Moritz---- The Benedictus and the Benedicite are two totally different canticles. The Benedictus is Luke 1:68-79 and is the Song of Zechariah. The Benedicite is more properly Benedicite, omnia opera from the Song of the Three Young Men 35-65 (Catholics would say its part of Daniel chapter 3). Then, to confuse matters a bit, there's also the Benedictus es, Domine which is the Song of the Three Young Men 29-34. The NRSV refers The Song of the Three Young Men as The Song of the Three Jews.

Chuck said...

Moritz--- The Benedictus and the Benedicte are two totally different canticles. The Benedictus is Luke 1:68-79 and is the Song of Zechariah. The Benedicite is more properly Benedicite, omnia opera and is the Song of the Three Young Men 35-65. Catholics would consider that to be part of Daniel chapter 3. And the NRSV Bible refers to the Song of the Three Young Men as the Song of the Three Jews. To confuse things a bit, there is also the Benedictus es, Domine which is the Song of the Three Young Men 29-34.

PseudonymousposterJohn said...

Dear Fr., this is not [yet] for publication. It is an idea I have had for some months now and I wanted as it were to run it past you first before wider publication. I hope it registers in your system. I had to search for a cranmer-related post it might be attached to. It may not be appropriate to publish this currently as it may appear to some that I am having a go without good reason. Now I AM having a go because I dislike untruth and myth making – especially by The Other Side… but I also think this is probably true.
The only serious historian I read on this period is Loades and it has been some time. The stuff currently around on the internet seems to confirm what I suspect, but in the absence of certainty it may be best to delay publication until then. In any case you have not introduced this subject. But as I say I would welcome your opinion.
I do not have a current email for you since you left S Thomas’s. IS mine visible? “JN”x12 at gee dot com

Burn 2
It struck me a little while ago that we may be dealing with a considerable dollop of mythology over the death of Thomas Crammer.
A lot was at stake (yes I know sorry) for the perpetrators/ adherents of the new ideology of protestantism but also some natural English style sympathy for victim of a nasty execution and some simple old fashioned mistakes.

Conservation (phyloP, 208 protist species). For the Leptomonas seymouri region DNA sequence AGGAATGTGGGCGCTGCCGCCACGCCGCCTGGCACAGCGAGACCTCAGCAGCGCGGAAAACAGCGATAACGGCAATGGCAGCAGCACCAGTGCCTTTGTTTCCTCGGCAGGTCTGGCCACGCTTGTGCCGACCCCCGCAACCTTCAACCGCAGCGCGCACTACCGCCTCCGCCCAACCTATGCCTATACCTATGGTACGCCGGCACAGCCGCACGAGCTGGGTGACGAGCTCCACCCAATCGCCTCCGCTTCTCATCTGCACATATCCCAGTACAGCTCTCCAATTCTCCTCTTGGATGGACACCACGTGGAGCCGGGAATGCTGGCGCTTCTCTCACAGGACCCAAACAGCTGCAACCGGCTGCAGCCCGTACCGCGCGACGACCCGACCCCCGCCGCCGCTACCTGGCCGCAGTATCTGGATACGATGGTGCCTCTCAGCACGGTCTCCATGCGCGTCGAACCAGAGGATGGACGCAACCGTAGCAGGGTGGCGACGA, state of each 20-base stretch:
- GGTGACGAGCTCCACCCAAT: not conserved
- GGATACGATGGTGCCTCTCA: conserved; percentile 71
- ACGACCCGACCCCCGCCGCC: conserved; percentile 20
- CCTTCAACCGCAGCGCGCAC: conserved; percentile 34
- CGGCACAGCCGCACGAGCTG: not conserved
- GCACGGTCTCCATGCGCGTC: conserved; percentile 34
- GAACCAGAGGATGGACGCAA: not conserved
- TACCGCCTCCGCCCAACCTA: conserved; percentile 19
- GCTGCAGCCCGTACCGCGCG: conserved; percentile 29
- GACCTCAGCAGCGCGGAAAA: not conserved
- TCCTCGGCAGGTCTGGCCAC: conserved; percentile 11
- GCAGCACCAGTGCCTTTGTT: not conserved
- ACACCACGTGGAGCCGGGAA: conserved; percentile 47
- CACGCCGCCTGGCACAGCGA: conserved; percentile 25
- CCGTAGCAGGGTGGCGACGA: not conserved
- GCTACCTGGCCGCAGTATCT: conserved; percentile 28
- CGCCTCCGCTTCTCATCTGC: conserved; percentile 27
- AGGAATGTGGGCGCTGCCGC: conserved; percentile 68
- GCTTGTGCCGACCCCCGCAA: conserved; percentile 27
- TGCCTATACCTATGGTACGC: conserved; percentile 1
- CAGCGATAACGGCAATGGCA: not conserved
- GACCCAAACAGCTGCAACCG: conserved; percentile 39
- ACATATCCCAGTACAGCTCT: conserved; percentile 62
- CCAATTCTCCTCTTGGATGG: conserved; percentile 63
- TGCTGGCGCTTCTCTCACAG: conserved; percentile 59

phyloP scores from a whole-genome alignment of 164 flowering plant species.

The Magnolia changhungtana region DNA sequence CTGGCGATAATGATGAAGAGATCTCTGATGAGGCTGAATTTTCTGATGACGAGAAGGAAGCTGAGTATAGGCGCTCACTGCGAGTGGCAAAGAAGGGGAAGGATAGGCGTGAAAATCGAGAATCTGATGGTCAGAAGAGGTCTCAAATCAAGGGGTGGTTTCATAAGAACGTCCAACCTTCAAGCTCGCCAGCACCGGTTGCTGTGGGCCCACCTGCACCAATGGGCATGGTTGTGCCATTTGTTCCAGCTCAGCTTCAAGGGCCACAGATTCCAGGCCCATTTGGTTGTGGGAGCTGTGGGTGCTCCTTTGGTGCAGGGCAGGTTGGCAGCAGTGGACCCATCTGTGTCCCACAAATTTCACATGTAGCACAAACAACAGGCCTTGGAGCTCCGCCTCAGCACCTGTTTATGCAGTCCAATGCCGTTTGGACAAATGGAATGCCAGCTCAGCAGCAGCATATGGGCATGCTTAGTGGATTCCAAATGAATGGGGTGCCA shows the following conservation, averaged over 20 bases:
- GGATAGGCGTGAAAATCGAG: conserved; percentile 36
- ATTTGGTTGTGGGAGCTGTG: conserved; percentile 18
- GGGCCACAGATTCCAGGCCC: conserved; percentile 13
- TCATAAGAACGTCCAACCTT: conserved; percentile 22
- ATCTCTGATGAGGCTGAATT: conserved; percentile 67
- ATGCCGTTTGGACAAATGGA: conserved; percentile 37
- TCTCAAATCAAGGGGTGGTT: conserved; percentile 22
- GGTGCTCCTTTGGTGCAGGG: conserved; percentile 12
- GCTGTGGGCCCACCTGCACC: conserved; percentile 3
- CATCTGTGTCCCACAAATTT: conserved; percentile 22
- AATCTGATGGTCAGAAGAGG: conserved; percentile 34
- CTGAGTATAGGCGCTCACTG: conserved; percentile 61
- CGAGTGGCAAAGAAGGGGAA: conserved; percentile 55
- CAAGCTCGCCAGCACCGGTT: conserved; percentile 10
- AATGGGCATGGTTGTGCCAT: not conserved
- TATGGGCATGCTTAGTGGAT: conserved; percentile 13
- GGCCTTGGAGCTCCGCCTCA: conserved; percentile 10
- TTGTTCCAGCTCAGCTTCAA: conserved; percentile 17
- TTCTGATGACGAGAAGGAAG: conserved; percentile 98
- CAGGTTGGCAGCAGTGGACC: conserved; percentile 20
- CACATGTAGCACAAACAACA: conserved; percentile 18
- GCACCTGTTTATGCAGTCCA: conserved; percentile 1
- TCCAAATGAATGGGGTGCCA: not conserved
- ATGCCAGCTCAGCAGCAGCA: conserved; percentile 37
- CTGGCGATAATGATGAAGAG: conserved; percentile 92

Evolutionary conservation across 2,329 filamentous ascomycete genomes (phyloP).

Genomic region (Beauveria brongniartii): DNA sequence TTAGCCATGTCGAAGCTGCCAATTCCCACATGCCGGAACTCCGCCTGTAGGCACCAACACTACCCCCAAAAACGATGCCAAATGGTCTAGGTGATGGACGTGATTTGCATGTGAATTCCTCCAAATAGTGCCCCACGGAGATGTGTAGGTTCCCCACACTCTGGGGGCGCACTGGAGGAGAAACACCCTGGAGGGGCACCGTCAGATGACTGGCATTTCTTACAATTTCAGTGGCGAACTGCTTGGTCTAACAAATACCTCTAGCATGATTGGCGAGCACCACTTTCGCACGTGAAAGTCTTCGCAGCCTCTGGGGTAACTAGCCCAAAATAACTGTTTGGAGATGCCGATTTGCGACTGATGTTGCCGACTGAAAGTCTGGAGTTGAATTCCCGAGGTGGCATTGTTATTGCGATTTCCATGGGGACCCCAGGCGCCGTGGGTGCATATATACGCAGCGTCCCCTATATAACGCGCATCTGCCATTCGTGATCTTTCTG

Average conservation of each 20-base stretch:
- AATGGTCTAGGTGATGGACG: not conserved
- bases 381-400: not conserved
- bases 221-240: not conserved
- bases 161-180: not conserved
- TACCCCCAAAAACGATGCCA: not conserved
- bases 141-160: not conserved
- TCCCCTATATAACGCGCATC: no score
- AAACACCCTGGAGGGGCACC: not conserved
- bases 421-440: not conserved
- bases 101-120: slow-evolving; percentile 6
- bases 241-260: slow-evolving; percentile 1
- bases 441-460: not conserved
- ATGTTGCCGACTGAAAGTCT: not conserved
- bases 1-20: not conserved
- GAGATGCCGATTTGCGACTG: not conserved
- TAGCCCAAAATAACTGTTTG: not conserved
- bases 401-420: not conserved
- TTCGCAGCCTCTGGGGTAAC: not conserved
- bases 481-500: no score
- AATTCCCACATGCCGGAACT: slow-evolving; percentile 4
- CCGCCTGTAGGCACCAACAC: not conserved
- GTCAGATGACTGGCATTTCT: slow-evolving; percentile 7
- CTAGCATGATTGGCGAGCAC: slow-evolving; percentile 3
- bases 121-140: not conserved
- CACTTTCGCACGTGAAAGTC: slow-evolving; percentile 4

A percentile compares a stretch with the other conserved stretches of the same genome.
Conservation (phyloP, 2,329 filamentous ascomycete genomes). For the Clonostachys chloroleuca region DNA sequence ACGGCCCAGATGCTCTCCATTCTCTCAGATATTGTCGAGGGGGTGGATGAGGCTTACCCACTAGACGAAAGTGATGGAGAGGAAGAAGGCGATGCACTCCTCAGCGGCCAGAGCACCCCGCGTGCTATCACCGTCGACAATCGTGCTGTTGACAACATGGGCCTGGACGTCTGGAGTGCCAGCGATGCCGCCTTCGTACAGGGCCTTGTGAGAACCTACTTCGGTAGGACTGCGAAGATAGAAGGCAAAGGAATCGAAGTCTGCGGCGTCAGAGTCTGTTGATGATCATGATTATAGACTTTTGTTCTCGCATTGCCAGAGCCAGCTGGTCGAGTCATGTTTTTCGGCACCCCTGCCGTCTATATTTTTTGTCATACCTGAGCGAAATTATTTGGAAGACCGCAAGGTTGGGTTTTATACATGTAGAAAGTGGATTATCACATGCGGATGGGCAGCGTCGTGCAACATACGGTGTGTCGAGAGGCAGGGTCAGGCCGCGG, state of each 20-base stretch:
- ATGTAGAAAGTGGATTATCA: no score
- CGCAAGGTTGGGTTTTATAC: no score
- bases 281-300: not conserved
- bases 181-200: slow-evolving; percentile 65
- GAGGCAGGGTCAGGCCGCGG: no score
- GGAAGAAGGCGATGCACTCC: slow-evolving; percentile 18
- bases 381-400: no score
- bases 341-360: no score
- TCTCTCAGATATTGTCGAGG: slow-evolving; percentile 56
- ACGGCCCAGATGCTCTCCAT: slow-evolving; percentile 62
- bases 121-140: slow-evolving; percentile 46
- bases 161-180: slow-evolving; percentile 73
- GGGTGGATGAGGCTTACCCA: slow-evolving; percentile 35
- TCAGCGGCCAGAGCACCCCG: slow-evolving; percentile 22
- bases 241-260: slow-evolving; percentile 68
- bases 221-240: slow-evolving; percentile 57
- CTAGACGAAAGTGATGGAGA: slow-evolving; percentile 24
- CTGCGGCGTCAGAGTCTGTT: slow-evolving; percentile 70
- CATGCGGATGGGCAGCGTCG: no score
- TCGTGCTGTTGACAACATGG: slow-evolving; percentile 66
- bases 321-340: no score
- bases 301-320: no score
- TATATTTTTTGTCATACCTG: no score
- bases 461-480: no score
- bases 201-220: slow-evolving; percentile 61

[It has also become one of the myths of British imperialism – don’t worry too much about getting conquered; think of yourselves as (kinda sorta) British now, and after all, we have our own (quite) venerable protestant church and its services were written by this chap whom the papists burned and he displayed courage and fortitude at the end. And even if we no longer have the same King emperor there’s the commonwealth, so . . . ]

PseudonymousposterJohn said...

...So I looked into it again, and
Simply put I think the story that he burned his hand as a punishment for recanting his protestantism may be a myth that never happened. I put it no higher. I say it may be a myth, but I do not think this is just an idle surmise.
We receive a documentary tradition that crammer SAID his hand would burn as a punishment. That record is presumably accurate, but I do not think it goes any further.
How can one be sure at this distance of time?
First the method of execution
Burning at the stake is a nasty way to be killed, still used for female felons for centuries after we stopped burning heretics. In theory, they were supposed to be strangled first, but sometimes it didn’t work out. And the heretics usually had gunpowder bags attached. They would ignite with the heat before the flames touched, but it is not recorded that the principle protestants were shown that mercy. But they may have – it was one of the things between the condemned and the executioner and one of the reasons for giving them money. It seems to have been usual, all other things being equal.
There are woodcuts of deaths of Latimer Ridley and Cranmer, and a woman condemned a century later, showing them all with free hands gesticulating quite rhetorically as if preaching, and making pious speeches on scrolls. So people have assumed that this was how it was, they seem to be from the right period.

PseudonymousposterJohn said...

But there are also pictures /drawings of the condemned with their hands bound in front of them. They have restricted movement but can move their arms together.
And there are pictures of older burnings where the victims are bound with their wrists behind them, attached there to the stake.
Of the three possibilities the last seems likeliest, the second possible, but the first now strikes one as impossible. People with their arms free in front would not merely struggle, but have a fighting chance of breaking free or at least causing injury to their captors.